Adams Family Correspondence, Volume 12 (Hardcover)

March 1797 - April 1798 (Adams Papers #28)

By Adams Family, Sara Martin (Editor), C. James Taylor (Editor)

Belknap Press, 9780674504660, 688pp.

Publication Date: June 9, 2015

Other Editions of This Title:
Hardcover (7/1/2013)
Hardcover (8/14/2017)
Hardcover (3/15/2011)
Hardcover (1/1/1973)
Hardcover (7/1/2009)
Hardcover (8/13/2019)
Hardcover (7/29/2005)
Hardcover (12/1/1992)
Hardcover (1/1/1963)
Hardcover (2/1/2007)

List Price: 101.00*
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Volume 12 of Adams Family Correspondence, with 276 documents spanning from March 1797 through April 1798, opens with the inauguration of John Adams as president and closes just after details of the XYZ affair are made public in America. Through private networks of correspondence, the Adamses reveal both their individual concerns for the well-being of the nation and the depth of their public and political engagement with the republic. Abigail's letters to friend and foe demonstrate the important role she played as an unofficial member of the administration. John Quincy and Thomas Boylston's letters from The Hague, Paris, London, and finally Berlin offer keen observations about the political turmoil in France and its consequences, the shifting European landscape as a result of the war, and court life in Berlin following the coronation of Frederick William III.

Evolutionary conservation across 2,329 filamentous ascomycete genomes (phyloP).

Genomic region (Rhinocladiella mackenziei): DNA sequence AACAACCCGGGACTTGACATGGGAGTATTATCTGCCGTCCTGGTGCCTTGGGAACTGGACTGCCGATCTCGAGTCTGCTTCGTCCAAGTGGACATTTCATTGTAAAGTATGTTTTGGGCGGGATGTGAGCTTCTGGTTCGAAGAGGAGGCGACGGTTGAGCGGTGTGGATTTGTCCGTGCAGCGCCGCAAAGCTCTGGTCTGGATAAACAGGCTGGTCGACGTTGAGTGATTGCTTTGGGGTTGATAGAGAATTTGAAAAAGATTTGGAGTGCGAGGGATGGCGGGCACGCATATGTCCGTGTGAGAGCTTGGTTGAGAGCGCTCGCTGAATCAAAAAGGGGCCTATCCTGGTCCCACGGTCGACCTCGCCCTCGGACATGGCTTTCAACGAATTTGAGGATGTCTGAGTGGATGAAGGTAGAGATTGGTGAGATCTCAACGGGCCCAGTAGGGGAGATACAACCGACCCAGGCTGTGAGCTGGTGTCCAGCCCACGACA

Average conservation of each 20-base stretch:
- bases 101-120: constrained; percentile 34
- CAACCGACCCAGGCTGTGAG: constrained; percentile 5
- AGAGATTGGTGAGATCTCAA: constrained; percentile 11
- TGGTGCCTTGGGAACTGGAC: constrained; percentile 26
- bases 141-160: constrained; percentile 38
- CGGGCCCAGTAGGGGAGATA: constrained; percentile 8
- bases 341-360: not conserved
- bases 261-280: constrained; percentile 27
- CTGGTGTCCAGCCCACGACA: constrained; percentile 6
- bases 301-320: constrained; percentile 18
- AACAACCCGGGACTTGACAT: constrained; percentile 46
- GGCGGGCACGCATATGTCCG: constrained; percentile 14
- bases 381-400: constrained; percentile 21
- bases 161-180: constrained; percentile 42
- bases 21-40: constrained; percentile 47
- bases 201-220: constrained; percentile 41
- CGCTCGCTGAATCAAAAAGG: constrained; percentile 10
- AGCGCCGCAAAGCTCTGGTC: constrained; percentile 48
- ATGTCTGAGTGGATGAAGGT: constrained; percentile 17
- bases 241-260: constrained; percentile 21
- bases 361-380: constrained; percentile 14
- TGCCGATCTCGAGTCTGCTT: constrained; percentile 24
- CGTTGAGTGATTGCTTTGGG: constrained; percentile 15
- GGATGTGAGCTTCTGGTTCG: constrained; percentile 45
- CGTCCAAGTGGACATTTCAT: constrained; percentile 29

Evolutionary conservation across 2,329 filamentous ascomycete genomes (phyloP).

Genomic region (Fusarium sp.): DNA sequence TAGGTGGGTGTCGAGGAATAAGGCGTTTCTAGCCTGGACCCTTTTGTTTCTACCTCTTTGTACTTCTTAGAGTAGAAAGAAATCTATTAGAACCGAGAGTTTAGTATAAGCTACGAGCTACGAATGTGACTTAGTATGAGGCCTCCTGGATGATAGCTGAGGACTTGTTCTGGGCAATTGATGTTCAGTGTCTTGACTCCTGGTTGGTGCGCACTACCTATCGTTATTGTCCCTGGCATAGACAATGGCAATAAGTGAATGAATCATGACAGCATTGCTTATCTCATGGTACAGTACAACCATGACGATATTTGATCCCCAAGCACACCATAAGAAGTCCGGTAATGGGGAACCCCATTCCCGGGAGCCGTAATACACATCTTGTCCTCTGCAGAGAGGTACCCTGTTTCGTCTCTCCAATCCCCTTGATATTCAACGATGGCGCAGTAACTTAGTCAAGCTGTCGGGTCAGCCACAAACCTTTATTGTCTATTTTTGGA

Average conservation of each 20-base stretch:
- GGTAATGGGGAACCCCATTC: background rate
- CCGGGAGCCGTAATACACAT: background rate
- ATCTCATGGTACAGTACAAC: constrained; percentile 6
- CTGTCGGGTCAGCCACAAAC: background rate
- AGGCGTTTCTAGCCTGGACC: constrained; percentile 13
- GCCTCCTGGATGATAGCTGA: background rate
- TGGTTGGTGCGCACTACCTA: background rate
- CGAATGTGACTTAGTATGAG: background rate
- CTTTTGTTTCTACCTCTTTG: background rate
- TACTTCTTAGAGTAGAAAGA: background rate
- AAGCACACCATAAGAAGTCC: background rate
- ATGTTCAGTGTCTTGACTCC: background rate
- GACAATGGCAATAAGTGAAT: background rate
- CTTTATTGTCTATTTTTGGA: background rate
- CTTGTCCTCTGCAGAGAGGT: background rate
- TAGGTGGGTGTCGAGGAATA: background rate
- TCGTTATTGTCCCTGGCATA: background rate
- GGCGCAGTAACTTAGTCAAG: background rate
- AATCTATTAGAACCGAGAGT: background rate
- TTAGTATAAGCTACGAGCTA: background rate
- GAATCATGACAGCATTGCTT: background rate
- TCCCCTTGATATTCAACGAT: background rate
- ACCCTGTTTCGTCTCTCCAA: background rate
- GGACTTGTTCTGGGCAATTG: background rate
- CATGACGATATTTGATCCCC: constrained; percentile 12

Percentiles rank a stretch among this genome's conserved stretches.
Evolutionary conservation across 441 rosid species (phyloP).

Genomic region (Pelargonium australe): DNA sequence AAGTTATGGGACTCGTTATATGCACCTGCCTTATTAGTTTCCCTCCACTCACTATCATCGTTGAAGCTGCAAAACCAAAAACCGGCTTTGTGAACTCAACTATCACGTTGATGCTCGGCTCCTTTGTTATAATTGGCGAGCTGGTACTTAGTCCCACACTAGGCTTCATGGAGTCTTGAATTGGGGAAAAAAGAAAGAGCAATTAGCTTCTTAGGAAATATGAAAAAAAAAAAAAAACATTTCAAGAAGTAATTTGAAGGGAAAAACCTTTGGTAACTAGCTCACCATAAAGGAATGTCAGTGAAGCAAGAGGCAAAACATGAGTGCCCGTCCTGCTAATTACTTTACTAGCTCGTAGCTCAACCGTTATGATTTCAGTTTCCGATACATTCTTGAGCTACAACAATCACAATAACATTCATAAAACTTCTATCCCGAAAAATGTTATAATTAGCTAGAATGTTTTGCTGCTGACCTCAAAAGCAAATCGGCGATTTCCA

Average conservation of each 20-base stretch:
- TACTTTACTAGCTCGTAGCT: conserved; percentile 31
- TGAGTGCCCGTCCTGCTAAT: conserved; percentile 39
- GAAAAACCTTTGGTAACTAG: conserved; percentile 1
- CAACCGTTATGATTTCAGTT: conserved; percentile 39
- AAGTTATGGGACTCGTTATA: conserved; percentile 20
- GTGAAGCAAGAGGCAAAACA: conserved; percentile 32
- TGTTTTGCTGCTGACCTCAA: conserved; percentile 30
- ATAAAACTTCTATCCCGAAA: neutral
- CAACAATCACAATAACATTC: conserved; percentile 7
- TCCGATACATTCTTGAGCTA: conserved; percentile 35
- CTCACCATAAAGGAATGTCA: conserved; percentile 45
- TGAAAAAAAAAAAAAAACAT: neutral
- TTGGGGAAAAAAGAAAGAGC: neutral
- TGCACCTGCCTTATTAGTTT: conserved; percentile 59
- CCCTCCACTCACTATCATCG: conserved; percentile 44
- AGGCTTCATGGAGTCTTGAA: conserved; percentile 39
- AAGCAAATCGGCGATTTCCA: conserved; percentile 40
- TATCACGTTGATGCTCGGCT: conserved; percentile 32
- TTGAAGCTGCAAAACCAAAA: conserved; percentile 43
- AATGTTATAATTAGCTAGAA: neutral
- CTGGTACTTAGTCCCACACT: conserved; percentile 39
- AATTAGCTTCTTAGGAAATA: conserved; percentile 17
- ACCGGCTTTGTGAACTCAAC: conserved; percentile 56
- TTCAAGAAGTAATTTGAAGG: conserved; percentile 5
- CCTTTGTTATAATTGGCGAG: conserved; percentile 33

In the midst of crisis, the family's domestic life and personal connections challenged and sustained them. The marriage of John Quincy and Louisa Catherine Johnson in London in July 1797 gave the family cause for celebration, while John's appointment of John Quincy as U.S. minister to Prussia created a minor rift as the scrupulous younger Adams struggled with concerns about nepotism. Visits between the elder Adamses and their children Nabby and Charles in New York provided welcome distractions, even as John and Abigail worried about Nabby's domestic situation. With the characteristic candor and perception expected from the Adamses, this volume again features forthright commentary from one family at the center of it all.